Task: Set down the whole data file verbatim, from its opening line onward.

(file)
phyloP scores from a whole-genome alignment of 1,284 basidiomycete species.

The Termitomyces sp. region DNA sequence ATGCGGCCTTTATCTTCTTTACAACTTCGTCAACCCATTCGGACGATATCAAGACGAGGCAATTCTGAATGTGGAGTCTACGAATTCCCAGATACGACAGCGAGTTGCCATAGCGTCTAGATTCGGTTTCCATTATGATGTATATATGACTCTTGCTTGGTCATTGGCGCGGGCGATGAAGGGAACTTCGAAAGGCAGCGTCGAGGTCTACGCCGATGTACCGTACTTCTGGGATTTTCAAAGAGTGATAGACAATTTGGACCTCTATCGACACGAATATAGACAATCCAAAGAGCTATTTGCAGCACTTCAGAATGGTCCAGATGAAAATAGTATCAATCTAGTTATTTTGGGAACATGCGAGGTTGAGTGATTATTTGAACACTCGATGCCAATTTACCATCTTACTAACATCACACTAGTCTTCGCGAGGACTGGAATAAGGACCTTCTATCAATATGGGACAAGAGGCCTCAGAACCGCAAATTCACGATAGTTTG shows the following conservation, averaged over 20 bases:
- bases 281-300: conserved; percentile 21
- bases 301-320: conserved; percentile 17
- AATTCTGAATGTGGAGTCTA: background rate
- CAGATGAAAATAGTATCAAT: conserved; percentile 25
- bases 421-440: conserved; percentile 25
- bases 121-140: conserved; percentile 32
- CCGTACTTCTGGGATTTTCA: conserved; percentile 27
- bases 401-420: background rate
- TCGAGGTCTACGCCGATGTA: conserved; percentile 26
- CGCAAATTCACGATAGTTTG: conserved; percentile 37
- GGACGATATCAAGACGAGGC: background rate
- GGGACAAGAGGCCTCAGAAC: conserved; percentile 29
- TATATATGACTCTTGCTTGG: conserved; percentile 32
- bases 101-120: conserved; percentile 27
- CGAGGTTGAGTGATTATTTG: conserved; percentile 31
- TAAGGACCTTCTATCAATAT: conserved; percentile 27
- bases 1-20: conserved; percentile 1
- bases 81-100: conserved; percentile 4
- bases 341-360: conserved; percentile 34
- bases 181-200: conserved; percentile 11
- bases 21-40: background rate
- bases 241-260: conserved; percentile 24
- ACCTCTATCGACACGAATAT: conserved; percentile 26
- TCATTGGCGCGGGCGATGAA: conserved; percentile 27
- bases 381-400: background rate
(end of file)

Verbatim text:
phyloP scores from a whole-genome alignment of 1,284 basidiomycete species.

The Termitomyces sp. region DNA sequence ATGCGGCCTTTATCTTCTTTACAACTTCGTCAACCCATTCGGACGATATCAAGACGAGGCAATTCTGAATGTGGAGTCTACGAATTCCCAGATACGACAGCGAGTTGCCATAGCGTCTAGATTCGGTTTCCATTATGATGTATATATGACTCTTGCTTGGTCATTGGCGCGGGCGATGAAGGGAACTTCGAAAGGCAGCGTCGAGGTCTACGCCGATGTACCGTACTTCTGGGATTTTCAAAGAGTGATAGACAATTTGGACCTCTATCGACACGAATATAGACAATCCAAAGAGCTATTTGCAGCACTTCAGAATGGTCCAGATGAAAATAGTATCAATCTAGTTATTTTGGGAACATGCGAGGTTGAGTGATTATTTGAACACTCGATGCCAATTTACCATCTTACTAACATCACACTAGTCTTCGCGAGGACTGGAATAAGGACCTTCTATCAATATGGGACAAGAGGCCTCAGAACCGCAAATTCACGATAGTTTG shows the following conservation, averaged over 20 bases:
- bases 281-300: conserved; percentile 21
- bases 301-320: conserved; percentile 17
- AATTCTGAATGTGGAGTCTA: background rate
- CAGATGAAAATAGTATCAAT: conserved; percentile 25
- bases 421-440: conserved; percentile 25
- bases 121-140: conserved; percentile 32
- CCGTACTTCTGGGATTTTCA: conserved; percentile 27
- bases 401-420: background rate
- TCGAGGTCTACGCCGATGTA: conserved; percentile 26
- CGCAAATTCACGATAGTTTG: conserved; percentile 37
- GGACGATATCAAGACGAGGC: background rate
- GGGACAAGAGGCCTCAGAAC: conserved; percentile 29
- TATATATGACTCTTGCTTGG: conserved; percentile 32
- bases 101-120: conserved; percentile 27
- CGAGGTTGAGTGATTATTTG: conserved; percentile 31
- TAAGGACCTTCTATCAATAT: conserved; percentile 27
- bases 1-20: conserved; percentile 1
- bases 81-100: conserved; percentile 4
- bases 341-360: conserved; percentile 34
- bases 181-200: conserved; percentile 11
- bases 21-40: background rate
- bases 241-260: conserved; percentile 24
- ACCTCTATCGACACGAATAT: conserved; percentile 26
- TCATTGGCGCGGGCGATGAA: conserved; percentile 27
- bases 381-400: background rate